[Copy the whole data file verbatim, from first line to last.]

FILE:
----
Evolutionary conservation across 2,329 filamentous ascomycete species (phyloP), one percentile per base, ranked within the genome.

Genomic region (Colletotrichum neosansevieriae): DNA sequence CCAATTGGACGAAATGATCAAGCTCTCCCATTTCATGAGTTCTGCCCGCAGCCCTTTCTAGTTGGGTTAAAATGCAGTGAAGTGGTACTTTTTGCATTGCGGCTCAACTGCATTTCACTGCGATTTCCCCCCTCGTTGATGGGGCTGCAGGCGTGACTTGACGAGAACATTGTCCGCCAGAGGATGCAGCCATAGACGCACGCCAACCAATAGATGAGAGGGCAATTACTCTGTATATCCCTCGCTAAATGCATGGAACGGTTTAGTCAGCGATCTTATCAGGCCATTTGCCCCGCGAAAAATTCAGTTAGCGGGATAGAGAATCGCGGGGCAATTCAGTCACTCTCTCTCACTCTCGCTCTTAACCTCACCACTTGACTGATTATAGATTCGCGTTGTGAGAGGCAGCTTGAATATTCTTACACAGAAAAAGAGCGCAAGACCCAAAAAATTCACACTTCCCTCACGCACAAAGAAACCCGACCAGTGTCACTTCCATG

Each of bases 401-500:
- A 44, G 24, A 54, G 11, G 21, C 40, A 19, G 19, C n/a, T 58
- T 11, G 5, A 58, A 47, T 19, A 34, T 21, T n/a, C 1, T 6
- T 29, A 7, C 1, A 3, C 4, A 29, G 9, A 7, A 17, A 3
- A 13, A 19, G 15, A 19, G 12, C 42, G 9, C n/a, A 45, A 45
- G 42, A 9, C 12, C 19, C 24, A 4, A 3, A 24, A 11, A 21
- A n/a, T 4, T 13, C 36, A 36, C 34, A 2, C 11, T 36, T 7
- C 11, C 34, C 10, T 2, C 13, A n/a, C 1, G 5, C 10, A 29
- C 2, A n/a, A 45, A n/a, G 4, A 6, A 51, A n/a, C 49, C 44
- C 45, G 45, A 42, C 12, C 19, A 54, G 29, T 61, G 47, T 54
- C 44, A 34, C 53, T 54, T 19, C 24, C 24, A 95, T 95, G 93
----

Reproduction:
Evolutionary conservation across 2,329 filamentous ascomycete species (phyloP), one percentile per base, ranked within the genome.

Genomic region (Colletotrichum neosansevieriae): DNA sequence CCAATTGGACGAAATGATCAAGCTCTCCCATTTCATGAGTTCTGCCCGCAGCCCTTTCTAGTTGGGTTAAAATGCAGTGAAGTGGTACTTTTTGCATTGCGGCTCAACTGCATTTCACTGCGATTTCCCCCCTCGTTGATGGGGCTGCAGGCGTGACTTGACGAGAACATTGTCCGCCAGAGGATGCAGCCATAGACGCACGCCAACCAATAGATGAGAGGGCAATTACTCTGTATATCCCTCGCTAAATGCATGGAACGGTTTAGTCAGCGATCTTATCAGGCCATTTGCCCCGCGAAAAATTCAGTTAGCGGGATAGAGAATCGCGGGGCAATTCAGTCACTCTCTCTCACTCTCGCTCTTAACCTCACCACTTGACTGATTATAGATTCGCGTTGTGAGAGGCAGCTTGAATATTCTTACACAGAAAAAGAGCGCAAGACCCAAAAAATTCACACTTCCCTCACGCACAAAGAAACCCGACCAGTGTCACTTCCATG

Each of bases 401-500:
- A 44, G 24, A 54, G 11, G 21, C 40, A 19, G 19, C n/a, T 58
- T 11, G 5, A 58, A 47, T 19, A 34, T 21, T n/a, C 1, T 6
- T 29, A 7, C 1, A 3, C 4, A 29, G 9, A 7, A 17, A 3
- A 13, A 19, G 15, A 19, G 12, C 42, G 9, C n/a, A 45, A 45
- G 42, A 9, C 12, C 19, C 24, A 4, A 3, A 24, A 11, A 21
- A n/a, T 4, T 13, C 36, A 36, C 34, A 2, C 11, T 36, T 7
- C 11, C 34, C 10, T 2, C 13, A n/a, C 1, G 5, C 10, A 29
- C 2, A n/a, A 45, A n/a, G 4, A 6, A 51, A n/a, C 49, C 44
- C 45, G 45, A 42, C 12, C 19, A 54, G 29, T 61, G 47, T 54
- C 44, A 34, C 53, T 54, T 19, C 24, C 24, A 95, T 95, G 93